Football Came Home!
Football Came Home!
England women have overcome eight-time European champions: Germany, to win their first ever major trophy, and the first for the nation since the men’s world cup glory in 1966.
A record-breaking 87,192 spectators were in attendance to witness goals from Ella Toone, Lina Magull, and eventually the winner in extra time, by Chloe Kelly, that saw the lionesses reign supreme on home turf.
Sarina Wiegman once again showed her faith within her favoured starting lineup as she named an unaltered eleven for the sixth consecutive game of the tournament. Meanwhile, Germany were forced into a frustrating early change when, joint top goalscorer of the competition, Alexandre Popp was ruled out of the tie due to an injury in the warm-up.
Ellen White was presented with the first real chance of the game early on after a Fran Kirby cross found her at the back post. It was almost deja vu for England fans, scoring early on in the European final. However, it was not to be as her header was met by the gloves of Germany’s Merle Frohms.
England looked to establish an attacking theme early on as deep crosses towards the back post were attempted regularly, including Lucy Bronze’s headed attempt following a corner that was caught comfortably but showed signs of better things to come for the Lionesses.
Georgia Stanway was booked in the 22nd minute which harshly put her on a tight rope for the rest of the game and also marked the beginning of a yellow card frenzy throughout the game, including a booking for England’s all-time leading goalscorer: Ellen White, moments later. A total of 7 yellow cards were shown by the seemingly trigger-happy referee throughout the game.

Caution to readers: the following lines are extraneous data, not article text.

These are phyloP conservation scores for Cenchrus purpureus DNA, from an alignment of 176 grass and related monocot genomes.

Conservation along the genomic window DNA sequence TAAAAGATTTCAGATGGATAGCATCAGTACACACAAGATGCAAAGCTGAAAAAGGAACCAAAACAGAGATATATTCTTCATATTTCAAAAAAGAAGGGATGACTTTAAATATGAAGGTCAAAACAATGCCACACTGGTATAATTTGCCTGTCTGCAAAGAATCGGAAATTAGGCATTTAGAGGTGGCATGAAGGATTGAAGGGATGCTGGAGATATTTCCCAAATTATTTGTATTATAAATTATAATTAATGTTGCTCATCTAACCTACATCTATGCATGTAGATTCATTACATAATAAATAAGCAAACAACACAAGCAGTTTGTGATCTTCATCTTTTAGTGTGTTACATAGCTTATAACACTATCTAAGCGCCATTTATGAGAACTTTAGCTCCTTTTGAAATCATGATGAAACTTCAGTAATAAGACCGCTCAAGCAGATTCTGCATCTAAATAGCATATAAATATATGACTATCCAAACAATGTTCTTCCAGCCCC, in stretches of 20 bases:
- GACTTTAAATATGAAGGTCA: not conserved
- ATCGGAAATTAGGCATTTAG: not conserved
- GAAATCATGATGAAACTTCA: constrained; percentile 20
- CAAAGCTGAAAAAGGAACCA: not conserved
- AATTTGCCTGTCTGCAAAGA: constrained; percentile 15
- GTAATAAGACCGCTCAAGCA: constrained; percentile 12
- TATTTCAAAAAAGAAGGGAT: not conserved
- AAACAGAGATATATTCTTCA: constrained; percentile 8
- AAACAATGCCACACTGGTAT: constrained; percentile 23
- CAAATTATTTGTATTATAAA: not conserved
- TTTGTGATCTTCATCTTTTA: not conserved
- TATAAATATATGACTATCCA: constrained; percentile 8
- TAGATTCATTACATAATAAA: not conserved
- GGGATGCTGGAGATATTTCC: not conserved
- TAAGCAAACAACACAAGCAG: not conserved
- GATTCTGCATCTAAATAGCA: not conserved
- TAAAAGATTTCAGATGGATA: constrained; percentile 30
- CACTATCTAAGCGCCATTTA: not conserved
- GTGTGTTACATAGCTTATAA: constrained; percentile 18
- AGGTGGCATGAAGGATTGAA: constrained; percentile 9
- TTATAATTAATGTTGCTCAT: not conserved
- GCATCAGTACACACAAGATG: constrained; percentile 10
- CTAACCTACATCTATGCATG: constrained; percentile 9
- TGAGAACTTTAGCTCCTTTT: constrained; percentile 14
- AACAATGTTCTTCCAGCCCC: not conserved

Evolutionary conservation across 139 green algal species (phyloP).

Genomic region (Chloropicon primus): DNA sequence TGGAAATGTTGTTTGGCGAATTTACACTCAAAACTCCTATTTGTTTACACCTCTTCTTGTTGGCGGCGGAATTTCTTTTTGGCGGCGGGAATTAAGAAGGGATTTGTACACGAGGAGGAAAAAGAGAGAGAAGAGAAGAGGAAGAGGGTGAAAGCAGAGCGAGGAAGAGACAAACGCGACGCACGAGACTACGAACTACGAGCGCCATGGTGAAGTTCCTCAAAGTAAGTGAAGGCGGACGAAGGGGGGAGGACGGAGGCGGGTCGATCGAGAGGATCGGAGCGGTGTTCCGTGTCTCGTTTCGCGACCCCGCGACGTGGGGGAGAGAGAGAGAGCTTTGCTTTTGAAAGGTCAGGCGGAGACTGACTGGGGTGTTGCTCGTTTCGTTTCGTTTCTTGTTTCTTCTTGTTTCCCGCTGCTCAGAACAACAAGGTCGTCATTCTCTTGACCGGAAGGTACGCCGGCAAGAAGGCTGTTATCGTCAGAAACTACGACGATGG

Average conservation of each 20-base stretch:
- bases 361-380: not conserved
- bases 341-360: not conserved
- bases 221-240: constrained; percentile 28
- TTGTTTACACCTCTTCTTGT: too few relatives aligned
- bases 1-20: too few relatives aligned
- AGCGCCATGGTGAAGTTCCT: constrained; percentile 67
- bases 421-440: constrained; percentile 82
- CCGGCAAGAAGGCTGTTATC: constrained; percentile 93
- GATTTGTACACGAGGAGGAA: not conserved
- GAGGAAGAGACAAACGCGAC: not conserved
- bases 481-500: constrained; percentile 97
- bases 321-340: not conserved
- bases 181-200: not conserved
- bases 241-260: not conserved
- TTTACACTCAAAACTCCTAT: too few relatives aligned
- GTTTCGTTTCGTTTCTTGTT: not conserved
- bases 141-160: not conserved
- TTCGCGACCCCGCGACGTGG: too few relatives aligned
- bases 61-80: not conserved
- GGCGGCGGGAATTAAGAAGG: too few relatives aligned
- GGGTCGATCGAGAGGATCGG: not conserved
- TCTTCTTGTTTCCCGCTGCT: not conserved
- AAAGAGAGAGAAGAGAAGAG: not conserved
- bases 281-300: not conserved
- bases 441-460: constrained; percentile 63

Hearts would have been in mouths of many English fans as they watched Germany’s corner delivered by Lina Magull turn into a goalmouth dogfight. England captain Leah Williamson managed to deny the ball from crossing the line before Mary Earps gratefully dropped to the ball and held it firmly in relief. VAR was summoned for a potential handball amongst the chaos but was quickly dismissed. England fans could breathe again.
Ellen White missed another big opportunity after sliding the ball through on the right flank to Beth Mead. Her run towards the box allowed for the cut-back which she hit first time, narrowly over the bar.
At halftime, German coach Martina Voss Tecklenberg decided it was time for a change up top as she clearly felt they were lacking enough attacking threat with the absence of Popp. Tabea Wassmuth replaced Jule Brand which added a bit more experience to the front line.
England made their first substitutions of the game when Sarina Weigman called Fran Kirby and Ellen White to the bench and sent on trusted super sub Alessia Russo (who had already scored 4 goals all from the bench at the euros) and Ella Toone who actually made the real impact.
Wembley had to wait over an hour for the deadlock to be broken but it was worth the wait. Keira Walsh found herself with enough time and space to play a long ball through the defensive lines to which Ella Toone latched onto and lifted over the keeper’s outstretched gloves, in a display of incredible footballing acumen and composure. Much like the finish, Wembley also had lift off.